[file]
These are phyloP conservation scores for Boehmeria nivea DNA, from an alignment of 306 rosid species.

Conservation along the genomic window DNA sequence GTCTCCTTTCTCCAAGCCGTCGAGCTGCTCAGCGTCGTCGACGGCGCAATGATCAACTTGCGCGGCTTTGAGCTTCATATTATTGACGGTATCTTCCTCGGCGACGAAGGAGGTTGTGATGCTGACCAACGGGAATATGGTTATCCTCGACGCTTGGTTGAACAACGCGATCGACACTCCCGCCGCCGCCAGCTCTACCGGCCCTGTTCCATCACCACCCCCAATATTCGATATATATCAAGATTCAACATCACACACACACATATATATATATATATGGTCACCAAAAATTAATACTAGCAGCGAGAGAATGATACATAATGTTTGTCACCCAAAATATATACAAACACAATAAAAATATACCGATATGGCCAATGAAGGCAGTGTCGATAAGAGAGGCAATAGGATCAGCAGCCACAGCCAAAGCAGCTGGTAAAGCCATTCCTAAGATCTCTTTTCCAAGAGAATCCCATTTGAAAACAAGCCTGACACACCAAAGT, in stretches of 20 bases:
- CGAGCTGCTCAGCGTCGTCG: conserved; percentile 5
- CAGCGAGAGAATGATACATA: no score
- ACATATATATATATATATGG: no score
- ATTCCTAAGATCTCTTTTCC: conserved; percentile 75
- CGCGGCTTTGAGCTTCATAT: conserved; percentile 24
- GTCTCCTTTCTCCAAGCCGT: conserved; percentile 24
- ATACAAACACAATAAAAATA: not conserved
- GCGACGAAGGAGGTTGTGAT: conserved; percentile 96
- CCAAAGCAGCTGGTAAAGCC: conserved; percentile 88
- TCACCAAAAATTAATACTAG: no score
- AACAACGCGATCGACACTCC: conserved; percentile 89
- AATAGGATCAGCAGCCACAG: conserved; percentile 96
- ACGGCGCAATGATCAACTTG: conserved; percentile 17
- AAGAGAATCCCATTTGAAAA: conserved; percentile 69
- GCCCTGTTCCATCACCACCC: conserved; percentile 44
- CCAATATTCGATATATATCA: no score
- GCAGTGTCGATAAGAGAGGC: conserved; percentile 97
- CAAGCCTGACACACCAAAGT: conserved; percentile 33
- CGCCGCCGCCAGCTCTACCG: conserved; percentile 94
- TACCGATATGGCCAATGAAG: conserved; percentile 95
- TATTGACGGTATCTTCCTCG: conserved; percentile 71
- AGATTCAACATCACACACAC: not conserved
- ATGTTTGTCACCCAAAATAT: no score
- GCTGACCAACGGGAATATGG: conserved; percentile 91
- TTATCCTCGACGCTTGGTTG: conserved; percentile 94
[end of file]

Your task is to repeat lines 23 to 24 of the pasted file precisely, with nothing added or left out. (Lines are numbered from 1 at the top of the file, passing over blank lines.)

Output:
- TATTGACGGTATCTTCCTCG: conserved; percentile 71
- AGATTCAACATCACACACAC: not conserved